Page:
The problem with this is that the folder object may return a direct reference to the file objects it contains; the person could lose access to the folder but could retain access to some of the files in it. They would not be able to have access to any new files placed in the folder, but would see updates to the files they retained access to. If that is not your intent, then the proxy object should hide any file references it returns behind similar new proxy objects and wire all the switches together. That way, when you turn off the switch for the folder, all the switches turn off for the files as well.

This design pattern of wrapping object references that come out of a proxy in their own proxies is a membrane.

1. We can map a function `f` over a membrane for `x` and get a membrane for `f(x)`.
2. A membrane for a membrane for `x` can be collapsed into a single membrane that checks both switches.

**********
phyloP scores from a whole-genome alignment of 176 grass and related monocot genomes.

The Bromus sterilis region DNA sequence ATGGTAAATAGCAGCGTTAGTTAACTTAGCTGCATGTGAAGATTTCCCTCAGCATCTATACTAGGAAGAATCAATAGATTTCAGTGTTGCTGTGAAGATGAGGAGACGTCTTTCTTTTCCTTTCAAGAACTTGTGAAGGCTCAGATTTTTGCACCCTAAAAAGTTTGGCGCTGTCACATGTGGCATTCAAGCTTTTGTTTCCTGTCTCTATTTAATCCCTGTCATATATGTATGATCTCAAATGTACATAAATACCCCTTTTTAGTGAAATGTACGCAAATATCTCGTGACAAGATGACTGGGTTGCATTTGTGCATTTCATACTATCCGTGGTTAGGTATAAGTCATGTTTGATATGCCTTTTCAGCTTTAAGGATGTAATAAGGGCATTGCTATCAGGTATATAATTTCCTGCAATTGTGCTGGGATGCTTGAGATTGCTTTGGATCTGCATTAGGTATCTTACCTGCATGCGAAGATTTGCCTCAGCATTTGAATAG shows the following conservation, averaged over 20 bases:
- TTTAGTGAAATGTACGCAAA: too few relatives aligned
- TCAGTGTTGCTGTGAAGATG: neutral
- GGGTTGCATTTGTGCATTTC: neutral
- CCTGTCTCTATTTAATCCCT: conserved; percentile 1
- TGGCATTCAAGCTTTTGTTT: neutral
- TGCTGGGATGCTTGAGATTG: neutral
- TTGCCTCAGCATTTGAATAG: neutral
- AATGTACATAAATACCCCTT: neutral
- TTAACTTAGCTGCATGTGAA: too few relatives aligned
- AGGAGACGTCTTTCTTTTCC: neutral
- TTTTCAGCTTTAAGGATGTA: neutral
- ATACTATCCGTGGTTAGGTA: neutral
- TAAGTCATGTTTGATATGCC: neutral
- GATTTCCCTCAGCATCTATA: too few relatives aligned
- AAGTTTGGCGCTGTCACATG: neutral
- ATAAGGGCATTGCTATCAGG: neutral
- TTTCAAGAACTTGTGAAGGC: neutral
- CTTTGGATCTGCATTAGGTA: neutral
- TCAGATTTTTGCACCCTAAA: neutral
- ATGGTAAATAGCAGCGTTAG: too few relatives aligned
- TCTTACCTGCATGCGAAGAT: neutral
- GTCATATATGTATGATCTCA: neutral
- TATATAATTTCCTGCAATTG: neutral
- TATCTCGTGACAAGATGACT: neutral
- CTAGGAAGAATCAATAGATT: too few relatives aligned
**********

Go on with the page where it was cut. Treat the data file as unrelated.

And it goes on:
3. Given any object, we can wrap it in a membrane.

If we have a function `f` that takes a value and returns a membrane, then we can say

`myMembrane.map(f).flatten()`

and get a new membrane. By stringing together actions like this, we can set up arbitrary reference graphs, while still preserving the membrane creator’s right to turn off access to his objects.

Conclusion

Monads implement the abstract operations `map` and `flatten`, and have an operation for creating a new monad out of any object. If you start with an instance `m` of a monad and you have a function `f` that takes an object and returns a monad, then you can say

m.map(f).flatten();

and get a new instance of a monad. You’ll often find scenarios where you repeat that process over and over.